Review: Honda CRF1000L Africa Twin Adventure Sports

In 2016 I tested the Africa Twin and I wasn’t exactly wild about it. Three years later I have to revise my opinion. But first, let’s look at the bigger picture.

In the late 1980s the Honda XRV650 started the Africa Twin story. The discontinuation of the XRV750 production in 2003 interrupted that story, but Honda breathed new life into the Africa Twin: in 2016 the CRF1000L saw the light of day, after a few years of rumors and speculation.

First update

In 2018, the CRF1000L Africa Twin got its first update and an adventure-oriented variant was revealed: the CRF1000L Africa Twin Adventure Sports.

That update made the Africa Twin 2 kg lighter. It got a ride-by-wire throttle and a new, more extensive LCD display. The engine gained mid-range torque thanks to a lighter balance shaft and a revised inlet and exhaust system. The DCT (automatic gearbox in normal human language) also got an update.

Even more than the Africa Twin, the Adventure Sports is built for long, adventurous journeys. It has a larger tank (24.2 liters compared to 18.8 on the Africa Twin), a higher windshield, a taller fairing, tough-looking crash bars, slightly higher positioned handlebars and 2 cm more ground clearance than the Africa Twin. The adjustable seat can be set at 900 or 920 mm (on the Africa Twin: 850 or 870 mm). There’s also a lower seat available (60 mm lower).

Oh no, DCT!

I spent a few days with the Africa Twin Adventure Sports in Germany’s Black Forest to find out if Honda’s big adventure bike really improved. I hoped to get one with a manual gearbox, because in 2016 my first experience with Honda’s DCT absolutely hadn’t convinced me. So I was slightly disappointed when I discovered that the Adventure Sports I got to test was one with automatic transmission.

I knew that I had to skip the D-mode of the gearbox (due to its sleep-inducing slow shift pattern) and immediately chose the S3 mode, the most extreme of the three sportive shift modes. Very quickly my initial disappointment Continue reading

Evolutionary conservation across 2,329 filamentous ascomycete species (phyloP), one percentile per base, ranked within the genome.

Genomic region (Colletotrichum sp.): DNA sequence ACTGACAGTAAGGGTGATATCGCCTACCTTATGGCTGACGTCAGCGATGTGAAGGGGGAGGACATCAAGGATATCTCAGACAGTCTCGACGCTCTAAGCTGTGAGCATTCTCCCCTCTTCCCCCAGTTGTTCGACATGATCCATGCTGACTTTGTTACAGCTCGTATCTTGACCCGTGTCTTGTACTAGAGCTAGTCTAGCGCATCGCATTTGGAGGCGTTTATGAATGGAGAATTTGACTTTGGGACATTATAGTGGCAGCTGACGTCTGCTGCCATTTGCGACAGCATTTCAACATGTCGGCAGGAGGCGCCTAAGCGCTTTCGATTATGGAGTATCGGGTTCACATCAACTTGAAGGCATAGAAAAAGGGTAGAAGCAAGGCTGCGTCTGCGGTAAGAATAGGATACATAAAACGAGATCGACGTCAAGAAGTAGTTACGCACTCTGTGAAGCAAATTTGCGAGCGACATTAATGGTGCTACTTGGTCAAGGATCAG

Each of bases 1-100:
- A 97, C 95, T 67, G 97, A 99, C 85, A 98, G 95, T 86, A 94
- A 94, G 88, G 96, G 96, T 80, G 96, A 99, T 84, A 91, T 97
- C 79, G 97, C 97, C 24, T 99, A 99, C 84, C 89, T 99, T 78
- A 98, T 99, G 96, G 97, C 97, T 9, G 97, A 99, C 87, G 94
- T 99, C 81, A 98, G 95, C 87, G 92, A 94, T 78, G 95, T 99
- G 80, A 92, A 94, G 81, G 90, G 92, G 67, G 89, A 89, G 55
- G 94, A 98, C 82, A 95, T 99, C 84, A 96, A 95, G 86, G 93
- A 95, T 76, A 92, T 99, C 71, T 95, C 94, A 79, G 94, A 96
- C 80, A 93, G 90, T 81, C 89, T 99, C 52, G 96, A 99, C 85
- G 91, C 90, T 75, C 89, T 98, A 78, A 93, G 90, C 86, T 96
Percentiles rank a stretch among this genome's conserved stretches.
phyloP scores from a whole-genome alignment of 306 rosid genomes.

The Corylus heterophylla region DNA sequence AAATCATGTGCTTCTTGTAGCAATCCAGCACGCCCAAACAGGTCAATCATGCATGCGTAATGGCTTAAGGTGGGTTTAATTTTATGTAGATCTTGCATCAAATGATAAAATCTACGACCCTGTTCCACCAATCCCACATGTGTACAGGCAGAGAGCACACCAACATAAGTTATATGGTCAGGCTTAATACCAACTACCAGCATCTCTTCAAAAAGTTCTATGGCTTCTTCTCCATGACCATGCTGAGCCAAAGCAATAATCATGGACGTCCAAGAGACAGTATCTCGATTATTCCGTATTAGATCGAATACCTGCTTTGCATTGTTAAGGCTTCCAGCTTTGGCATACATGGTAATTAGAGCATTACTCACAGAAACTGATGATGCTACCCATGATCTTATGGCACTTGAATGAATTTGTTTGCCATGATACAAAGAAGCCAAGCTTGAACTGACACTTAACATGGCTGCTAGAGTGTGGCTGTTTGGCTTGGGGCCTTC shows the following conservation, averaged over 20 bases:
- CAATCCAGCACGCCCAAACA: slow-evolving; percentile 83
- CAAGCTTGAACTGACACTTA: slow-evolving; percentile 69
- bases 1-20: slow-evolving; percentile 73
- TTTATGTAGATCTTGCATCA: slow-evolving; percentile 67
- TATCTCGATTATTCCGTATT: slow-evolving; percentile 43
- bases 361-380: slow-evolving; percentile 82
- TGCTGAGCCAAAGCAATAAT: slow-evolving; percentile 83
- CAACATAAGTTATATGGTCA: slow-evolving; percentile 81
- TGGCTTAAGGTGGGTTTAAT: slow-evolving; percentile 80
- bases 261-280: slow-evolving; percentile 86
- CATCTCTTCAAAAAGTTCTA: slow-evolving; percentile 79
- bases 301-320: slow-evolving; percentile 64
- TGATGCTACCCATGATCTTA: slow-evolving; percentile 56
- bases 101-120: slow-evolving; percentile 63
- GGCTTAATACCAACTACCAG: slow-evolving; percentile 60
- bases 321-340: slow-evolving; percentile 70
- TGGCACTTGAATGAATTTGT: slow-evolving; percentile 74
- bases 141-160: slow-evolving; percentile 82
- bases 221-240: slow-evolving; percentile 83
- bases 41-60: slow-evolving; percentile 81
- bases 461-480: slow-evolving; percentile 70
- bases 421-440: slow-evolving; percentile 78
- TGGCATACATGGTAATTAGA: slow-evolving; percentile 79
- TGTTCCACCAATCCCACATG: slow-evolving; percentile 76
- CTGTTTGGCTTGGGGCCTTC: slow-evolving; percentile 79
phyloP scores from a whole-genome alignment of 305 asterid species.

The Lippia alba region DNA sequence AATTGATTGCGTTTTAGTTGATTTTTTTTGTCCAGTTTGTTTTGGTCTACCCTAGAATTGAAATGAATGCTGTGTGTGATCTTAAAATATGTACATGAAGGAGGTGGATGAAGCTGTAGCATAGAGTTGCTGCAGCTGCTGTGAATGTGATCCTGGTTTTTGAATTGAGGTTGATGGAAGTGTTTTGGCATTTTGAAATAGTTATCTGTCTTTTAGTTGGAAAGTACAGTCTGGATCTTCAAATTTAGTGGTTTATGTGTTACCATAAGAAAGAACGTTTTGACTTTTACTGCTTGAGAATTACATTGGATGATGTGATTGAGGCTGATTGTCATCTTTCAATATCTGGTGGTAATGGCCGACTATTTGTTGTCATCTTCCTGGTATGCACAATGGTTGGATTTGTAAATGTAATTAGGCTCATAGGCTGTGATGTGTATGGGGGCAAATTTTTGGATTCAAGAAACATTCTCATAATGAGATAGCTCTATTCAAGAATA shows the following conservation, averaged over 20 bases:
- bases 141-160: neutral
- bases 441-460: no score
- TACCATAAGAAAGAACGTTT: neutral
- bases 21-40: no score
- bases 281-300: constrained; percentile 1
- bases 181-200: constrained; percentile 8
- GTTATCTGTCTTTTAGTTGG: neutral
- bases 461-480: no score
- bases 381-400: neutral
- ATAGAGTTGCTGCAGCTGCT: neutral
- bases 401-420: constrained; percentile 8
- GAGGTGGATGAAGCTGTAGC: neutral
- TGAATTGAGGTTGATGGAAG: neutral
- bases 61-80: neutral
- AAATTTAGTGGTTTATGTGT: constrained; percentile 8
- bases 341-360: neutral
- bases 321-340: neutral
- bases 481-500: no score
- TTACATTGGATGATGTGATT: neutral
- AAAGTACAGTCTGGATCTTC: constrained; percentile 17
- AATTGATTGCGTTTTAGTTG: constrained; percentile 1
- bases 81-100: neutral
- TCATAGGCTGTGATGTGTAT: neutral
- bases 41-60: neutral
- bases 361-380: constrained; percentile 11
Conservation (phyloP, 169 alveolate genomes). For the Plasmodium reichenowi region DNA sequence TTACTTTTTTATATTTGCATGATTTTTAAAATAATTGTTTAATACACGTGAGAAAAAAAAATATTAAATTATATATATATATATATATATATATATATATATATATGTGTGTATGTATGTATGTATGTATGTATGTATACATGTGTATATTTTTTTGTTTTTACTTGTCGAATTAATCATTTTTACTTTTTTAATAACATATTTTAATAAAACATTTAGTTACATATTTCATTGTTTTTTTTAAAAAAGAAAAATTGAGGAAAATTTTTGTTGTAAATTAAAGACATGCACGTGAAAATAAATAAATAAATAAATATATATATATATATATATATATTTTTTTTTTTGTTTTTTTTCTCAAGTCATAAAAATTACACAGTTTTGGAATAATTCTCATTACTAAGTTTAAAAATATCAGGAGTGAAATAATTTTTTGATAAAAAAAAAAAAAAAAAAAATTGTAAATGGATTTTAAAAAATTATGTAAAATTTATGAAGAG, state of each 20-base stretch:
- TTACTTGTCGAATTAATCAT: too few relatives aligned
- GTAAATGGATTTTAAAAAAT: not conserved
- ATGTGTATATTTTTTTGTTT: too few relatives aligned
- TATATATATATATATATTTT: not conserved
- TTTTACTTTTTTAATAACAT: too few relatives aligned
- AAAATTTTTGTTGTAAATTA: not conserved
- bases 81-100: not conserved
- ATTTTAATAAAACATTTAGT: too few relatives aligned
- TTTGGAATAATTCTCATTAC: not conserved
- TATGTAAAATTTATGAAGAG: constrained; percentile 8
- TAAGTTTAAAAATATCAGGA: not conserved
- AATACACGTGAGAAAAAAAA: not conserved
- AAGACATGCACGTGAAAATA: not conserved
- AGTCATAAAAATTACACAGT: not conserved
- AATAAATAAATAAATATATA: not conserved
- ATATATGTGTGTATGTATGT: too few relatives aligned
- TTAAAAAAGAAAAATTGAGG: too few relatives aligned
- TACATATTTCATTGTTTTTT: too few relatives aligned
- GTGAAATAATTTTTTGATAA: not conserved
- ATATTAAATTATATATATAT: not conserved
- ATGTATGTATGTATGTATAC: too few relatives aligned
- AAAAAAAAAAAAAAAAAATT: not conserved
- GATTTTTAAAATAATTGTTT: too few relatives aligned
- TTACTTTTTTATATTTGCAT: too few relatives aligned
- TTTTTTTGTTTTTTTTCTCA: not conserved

Review: Moto Guzzi V85 TT

The midweight adventure bike segment is getting pretty crowded lately. We already double-tested the new BMW F 850 GS and the Triumph Tiger 800 last year, and this year the KTM 790 Adventure and the Yamaha Ténéré 700 are causing quite some buzz. You’d almost overlook an Italian bike that mingled in quietly: the Moto Guzzi V85 TT. A brand-new model with a brand-new engine.

I wouldn’t say the Guzzi is a direct competitor of the aforementioned four. For that, it lacks the off-road capabilities. Just look at its 19″ front wheel and the 170 mm suspension travel. The other four have a 21″ in the front and at least 30 mm more travel.

Nor does the V85 TT compete with the less off-road oriented Kawasaki Versys 650, Honda NC750X or Suzuki V-Strom 650. No, the Guzzi has something that these bikes don’t have, and that’s a good portion of emotion and a distinct look which also characterize the BMW R nineT Urban G/S and the Ducati Scrambler Desert Sled. These aren’t typical adventure bikes, but motorcycles that combine the sturdy looks of an adventure bike with a classic design and a distinctive engine.

Off to the Pyrenees!

I took the Moto Guzzi V85 TT for a trip to the Pyrenees (still working on the report). On that 4,464 km trip it regularly Continue reading